After this first proper assessment I was feeling really happy but understandably still very aware of what could lie ahead. It must have been fate then that on my next two following trips I met two people who had been through/were going through the adoption process and both had very different outlooks. My next trip was a 9day Singapore/Sydney, I had been dreading this a little, purely as someone with obviously one brain cell had rostered me as the ONLY girl on the crew with 13 men. Plus 3 flight deck who were also male. Great. So shopping and dinner for one on the agenda as let me tell you now an all male crew on a 9 day trip will only have two things on their mind. Getting leathered and getting even more leathered. As it turned out, it was a really good trip, I quickly became one of the lads so to speak but at the end of the 9 days I was crawling the walls for conversation that didn’t include the size of womens breasts, Alex Ferguson and various sexual positions with actions to match just incase I didn’t quite get it. Anyway halfway through the trip I got chatting to the incharge crew member, a really nice bloke, no names but we will call him B. Again as I have previously explained..usual questions, married, kids etc. So this time I mentioned that we were going through adoption and had just had our first assessment.
“Been there Jo, got the t shirt. its pretty intrusive isn’t it” remarked B.
My face lit up with realising we had something in common. “So you have adopted then??”
He nodded. I was busy pouring juices for the passengers. But stopped mid flow after hearing the next part.
“Yes we did. And to be honest Jo, it was the worst thing we have ever done.”
Now THAT I wasn’t really expecting. All my fluffy wispy dreams just evaporated there and then all over the galley top and right down my pinny.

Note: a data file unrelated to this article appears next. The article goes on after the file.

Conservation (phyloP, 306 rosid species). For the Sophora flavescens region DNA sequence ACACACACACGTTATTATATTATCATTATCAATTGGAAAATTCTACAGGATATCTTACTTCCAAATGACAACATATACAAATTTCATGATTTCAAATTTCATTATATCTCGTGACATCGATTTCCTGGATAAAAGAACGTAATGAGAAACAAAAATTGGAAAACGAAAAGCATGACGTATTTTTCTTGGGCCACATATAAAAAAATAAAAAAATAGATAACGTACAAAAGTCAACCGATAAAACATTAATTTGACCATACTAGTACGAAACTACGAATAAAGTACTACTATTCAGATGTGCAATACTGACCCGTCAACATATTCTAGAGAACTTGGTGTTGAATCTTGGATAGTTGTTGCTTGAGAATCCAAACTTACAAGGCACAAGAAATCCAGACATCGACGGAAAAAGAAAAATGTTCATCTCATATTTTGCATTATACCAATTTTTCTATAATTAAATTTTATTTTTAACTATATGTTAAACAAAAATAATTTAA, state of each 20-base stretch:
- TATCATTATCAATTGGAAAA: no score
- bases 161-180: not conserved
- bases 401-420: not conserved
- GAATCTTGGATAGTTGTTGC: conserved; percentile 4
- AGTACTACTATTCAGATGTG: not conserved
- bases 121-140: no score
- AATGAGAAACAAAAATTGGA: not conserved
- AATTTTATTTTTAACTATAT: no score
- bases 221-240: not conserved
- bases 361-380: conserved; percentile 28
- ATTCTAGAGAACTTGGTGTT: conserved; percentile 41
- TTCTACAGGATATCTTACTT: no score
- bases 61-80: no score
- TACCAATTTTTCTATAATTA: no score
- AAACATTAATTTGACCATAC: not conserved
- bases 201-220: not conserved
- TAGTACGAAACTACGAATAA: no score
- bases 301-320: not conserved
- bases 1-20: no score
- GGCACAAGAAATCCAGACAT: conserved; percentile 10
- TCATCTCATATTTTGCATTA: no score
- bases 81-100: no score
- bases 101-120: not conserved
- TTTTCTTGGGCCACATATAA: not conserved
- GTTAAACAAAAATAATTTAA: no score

So it unfolded. He admitted that he and his wife had been so desperate for a child/children that they had probably ignored a shed load of warning signs. He also said it was definitely a postcode lottery of where you lived and how good your local county council were. He felt a lot of stuff had been “hidden” from them. He also told me that if the child/children had been to a few foster homes (his had been to over 10) then steer clear. They had adopted a 3 yr old and 5 yr old. Now I would like to point out here before anyone jumps in and says that they adopted an child of that age or had been adopted at an older age that not all children are like that, but his two children has suffered extreme mental and emotional abuse from their birth mother and should have been removed a lot earlier, thus the problem had got worse. There was no happy ending. Now 16 years later he told me that he and his wife had reached the end of their tether and at that moment in time one of the children was on the run as the police had a warrant out for their arrest. He said their marriage had nearly broken up with the stress ans strain. It was a very sad story.
“I hope I haven’t put you off Jo” said B.